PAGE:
Router feed direction and bit rotation

I recently purchased a set of Rockler’s Bench Cookies.  I’ve been reading about them all over the internet and no doubt I’m probably the last woodworker in the world to have purchased a set 🙂  I was excited to try them out and thought I would combine it with an article about router feed direction and bit rotation.

I use a router a lot in my workshop, both hand held and table router.  However, I can remember when I got my first router and the learning curve I went through figuring out which direction to move the router when routing by hand or the workpiece when routing on the table router.   Hopefully I can help others out and make that learning curve not quite as exciting!

Essentially the workpiece always needs to be feed into the bit, so the first thing you need to know is which way is the bit rotating.  Lets deal with the table mounter router first.   Hold out your right hand in a classic “thumbs up” gesture.  Imagine your hand is the router and your right thumb is the router bit.  The direction of the router bit follows the curve of your fingers.  In this case, it is counter clockwise.  You can see this clearly in the picture below.


Now rotate your right hand into a “thumbs down” gesture.  Again imagine your hand is the router and your right thumb is the router bit.  The direction of the router bit is still indicated by the curve of your fingers, in this case it is clockwise.  You can see this in the picture below.


This “right-hand thumb rule” applies to almost anything that spins, faucets, right hand thread screws etc.

So, moving back to the router table, you can see that in order to feed the workpiece into the router bit, you need to feed from right to left, assuming you are standing facing the fence.   By feeding from right to left you are feeding the workpiece against the direction of rotation of the bit.  The natural reaction as the workpiece contacts with the bit is to push the workpiece back towards you.  By controlling the workpiece, by hand and through the use of featherboards, you prevent this from happening.

Feeding from left to right, the rotation of the bit would grab the workpiece and pull it forcefully from right to left.  This can happen in the blink of an eye and the danger is, aside from ruining the workpiece, that you don’t release it and your fingers are pulled towards the router bit.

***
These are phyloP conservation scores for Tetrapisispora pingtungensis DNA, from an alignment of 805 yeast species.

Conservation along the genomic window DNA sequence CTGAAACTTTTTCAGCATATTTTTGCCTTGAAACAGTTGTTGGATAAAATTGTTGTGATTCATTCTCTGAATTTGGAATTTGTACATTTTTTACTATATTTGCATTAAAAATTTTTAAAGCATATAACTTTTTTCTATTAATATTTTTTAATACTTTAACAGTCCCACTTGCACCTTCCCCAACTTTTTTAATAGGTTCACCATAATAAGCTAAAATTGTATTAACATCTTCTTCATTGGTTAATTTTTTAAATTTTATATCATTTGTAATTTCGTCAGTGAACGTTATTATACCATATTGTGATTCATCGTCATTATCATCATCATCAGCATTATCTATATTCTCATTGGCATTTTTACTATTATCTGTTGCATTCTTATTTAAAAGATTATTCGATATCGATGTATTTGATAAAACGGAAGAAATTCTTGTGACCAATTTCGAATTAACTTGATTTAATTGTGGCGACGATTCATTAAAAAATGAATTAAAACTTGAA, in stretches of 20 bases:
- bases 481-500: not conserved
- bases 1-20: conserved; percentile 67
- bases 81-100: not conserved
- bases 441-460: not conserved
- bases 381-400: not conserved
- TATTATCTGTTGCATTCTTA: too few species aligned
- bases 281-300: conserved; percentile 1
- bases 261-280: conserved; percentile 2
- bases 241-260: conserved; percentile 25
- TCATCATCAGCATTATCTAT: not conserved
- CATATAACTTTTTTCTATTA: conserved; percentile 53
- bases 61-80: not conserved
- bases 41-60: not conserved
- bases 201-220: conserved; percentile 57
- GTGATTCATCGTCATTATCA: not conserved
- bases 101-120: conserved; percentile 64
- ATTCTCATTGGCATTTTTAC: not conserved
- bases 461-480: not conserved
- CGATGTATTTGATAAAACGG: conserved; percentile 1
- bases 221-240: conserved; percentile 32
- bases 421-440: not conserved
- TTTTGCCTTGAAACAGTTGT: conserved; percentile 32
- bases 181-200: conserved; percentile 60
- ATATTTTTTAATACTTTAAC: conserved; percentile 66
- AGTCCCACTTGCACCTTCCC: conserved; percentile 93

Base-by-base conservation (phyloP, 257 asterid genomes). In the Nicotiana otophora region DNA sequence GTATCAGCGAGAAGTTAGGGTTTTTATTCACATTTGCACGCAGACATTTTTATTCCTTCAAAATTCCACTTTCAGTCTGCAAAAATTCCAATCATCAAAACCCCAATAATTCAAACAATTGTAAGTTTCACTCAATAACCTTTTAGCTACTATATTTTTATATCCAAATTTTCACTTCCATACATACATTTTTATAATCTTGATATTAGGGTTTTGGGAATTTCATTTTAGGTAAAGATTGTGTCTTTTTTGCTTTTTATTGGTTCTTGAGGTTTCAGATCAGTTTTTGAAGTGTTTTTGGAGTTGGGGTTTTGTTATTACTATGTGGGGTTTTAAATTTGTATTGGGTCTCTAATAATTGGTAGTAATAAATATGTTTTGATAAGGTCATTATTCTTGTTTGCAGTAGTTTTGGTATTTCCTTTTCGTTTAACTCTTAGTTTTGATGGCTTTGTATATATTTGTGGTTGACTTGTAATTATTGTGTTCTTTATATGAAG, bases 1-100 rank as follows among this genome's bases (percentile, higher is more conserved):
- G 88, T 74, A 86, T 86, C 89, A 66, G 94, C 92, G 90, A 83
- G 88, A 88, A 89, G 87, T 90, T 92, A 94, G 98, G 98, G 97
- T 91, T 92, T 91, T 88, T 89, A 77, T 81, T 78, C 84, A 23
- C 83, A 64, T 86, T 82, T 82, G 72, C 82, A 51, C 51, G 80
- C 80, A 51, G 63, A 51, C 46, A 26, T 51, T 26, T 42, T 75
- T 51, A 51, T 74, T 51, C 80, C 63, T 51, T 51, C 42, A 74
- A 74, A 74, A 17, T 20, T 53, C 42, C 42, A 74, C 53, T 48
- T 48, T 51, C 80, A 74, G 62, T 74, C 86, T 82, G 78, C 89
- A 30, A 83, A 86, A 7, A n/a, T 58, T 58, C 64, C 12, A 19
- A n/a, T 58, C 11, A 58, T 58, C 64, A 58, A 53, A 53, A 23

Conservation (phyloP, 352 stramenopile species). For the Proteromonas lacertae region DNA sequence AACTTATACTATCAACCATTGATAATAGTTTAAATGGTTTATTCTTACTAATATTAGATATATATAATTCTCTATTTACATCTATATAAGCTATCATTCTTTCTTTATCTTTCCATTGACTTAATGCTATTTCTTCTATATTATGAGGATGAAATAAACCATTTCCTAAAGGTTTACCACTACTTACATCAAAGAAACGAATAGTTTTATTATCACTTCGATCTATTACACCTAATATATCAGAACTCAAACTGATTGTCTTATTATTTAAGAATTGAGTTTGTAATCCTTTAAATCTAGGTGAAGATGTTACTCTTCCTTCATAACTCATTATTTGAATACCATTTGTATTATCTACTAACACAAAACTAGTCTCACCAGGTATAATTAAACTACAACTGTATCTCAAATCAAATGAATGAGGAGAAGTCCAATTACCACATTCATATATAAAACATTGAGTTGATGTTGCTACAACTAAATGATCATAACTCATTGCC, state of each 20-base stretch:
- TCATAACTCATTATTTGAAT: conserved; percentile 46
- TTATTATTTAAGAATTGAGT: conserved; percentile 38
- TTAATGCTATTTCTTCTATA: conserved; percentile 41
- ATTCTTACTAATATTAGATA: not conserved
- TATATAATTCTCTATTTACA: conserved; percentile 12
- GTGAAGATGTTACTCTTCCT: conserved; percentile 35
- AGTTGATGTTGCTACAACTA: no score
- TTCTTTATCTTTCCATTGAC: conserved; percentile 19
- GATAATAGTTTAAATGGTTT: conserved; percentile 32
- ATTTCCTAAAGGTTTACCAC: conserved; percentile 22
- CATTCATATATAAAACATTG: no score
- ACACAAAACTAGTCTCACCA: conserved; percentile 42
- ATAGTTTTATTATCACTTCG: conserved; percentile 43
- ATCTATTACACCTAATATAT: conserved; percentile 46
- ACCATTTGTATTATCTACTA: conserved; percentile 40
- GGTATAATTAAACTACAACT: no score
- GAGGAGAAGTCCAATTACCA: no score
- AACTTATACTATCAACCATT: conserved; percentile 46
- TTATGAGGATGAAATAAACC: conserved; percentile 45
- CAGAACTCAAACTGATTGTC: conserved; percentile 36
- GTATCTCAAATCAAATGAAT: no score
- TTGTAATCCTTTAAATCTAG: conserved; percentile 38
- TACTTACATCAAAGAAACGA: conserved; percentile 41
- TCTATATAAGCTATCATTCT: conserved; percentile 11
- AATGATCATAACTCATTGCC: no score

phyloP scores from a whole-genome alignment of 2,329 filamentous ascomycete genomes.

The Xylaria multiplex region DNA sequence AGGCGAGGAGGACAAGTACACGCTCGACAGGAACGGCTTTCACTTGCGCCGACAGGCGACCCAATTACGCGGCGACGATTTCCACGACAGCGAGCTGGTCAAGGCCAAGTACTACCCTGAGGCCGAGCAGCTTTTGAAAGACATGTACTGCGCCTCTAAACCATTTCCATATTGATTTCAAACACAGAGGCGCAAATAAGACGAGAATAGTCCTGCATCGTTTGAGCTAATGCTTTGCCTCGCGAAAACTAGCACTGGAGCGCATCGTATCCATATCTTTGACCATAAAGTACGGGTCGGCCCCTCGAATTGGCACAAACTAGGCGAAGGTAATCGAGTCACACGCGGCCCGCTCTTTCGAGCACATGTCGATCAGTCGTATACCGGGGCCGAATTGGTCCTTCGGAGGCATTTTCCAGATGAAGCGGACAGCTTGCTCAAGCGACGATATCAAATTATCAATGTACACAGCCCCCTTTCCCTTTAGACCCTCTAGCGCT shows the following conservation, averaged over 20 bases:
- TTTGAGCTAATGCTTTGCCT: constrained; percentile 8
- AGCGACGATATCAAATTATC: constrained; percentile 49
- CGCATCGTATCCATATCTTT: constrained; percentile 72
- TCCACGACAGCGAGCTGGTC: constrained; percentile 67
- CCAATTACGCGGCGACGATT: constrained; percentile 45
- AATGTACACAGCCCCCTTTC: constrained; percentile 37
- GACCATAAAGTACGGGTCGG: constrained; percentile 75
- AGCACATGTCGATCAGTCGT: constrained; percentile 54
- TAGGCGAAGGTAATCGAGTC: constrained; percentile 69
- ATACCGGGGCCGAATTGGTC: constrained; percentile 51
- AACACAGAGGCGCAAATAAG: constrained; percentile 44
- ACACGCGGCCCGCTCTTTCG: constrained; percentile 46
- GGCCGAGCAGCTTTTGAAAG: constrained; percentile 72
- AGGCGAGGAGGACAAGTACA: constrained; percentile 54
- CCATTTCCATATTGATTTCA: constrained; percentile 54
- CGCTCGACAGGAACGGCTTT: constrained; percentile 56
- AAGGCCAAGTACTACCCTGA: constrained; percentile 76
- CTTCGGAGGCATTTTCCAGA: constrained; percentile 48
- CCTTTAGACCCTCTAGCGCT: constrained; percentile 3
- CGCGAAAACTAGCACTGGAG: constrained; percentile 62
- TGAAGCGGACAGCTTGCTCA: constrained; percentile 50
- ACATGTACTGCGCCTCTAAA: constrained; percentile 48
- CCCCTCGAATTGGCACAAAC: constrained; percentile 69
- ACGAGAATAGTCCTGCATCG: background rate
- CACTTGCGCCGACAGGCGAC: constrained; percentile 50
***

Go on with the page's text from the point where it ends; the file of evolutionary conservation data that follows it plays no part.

For the same reason the fence always needs to be positioned so that side of the router bit that is furthest away from the fence is doing the cutting.  To illustrate, suppose you need to route a groove or dado that is 1″ wide, but the largest bit you have is a 3/4″ straight bit.  Obviously the groove will have to be cut with two passes.  The first pass will form a 3/4″ groove and then the fence can be moved 1/4″ in order to make the groove a full 1″ wide after the second pass.  No problem.

However, it is very important that the fence be moved in the right direction before the second pass.  Moving the fence closer to the router bit would mean that the side of the router bit that is closest to the fence is doing the cutting.  Remember the way the bit is rotating?  This would cause the bit to pull the workpiece away from you forcefully.   The following picture shows what not to do!!


The correct method is to move the fence away from the router bit so that the 1/4″ section of the groove you are removing with the second pass is on the side of the router bit farthest from the fence.  The following picture show the correct position of the fence relative to the router bit.  By setting up for the second pass this way you are once again feeding the workpiece into the direction of rotation of the bit.


Cuts like this need to be planned very carefully to ensure that the correct side of the router bit is doing the cutting.

Moving back to the hand held router, there are two different scenarios which determine feed direction.  Imagine a circular picture frame that you need to profile both the external and internal edges of.  Which direction to you rout?

Hold your right hand out again with fingers closed except your thumb and index finger.  Imagine your hand is the router.  If your right thumb is pointing to the workpiece then your index finger is showing the direction of travel of the router.  Take a look at the picture below.


You can see that when routing the outside edge of the picture frame, you need to move the router in a counter clockwise direction.  When routing the inside edge of the picture frame, you need to move the router in a clockwise direction.

I have found these two “right hand” memory aids very useful in determining router bit rotation and router feed direction.  I hope you do to.

I’ll end the article with a short video clip showing the Rockler Bench Cookies supporting a workpiece I was making some test cuts on.  I found they held the workpiece securely and it was nice to have it raised above the table.  I did find that I needed to lightly support the workpiece with my inboard hand to prevent it from tipping slightly.  I’m sure that if the workpiece was wider or if I had been using an offset base on the router, this would not have been necessary.   I can also see the Bench Cookies will be useful for other applications, sanding and finishing are two that come to mind.

In full disclosure, the links are affiliate links.  If you purchase anything from Rockler via the links, Rockler will send me buckets of money and I’ll be able to quit my day job and play in my workshop every day.  Not necessarily a bad thing 🙂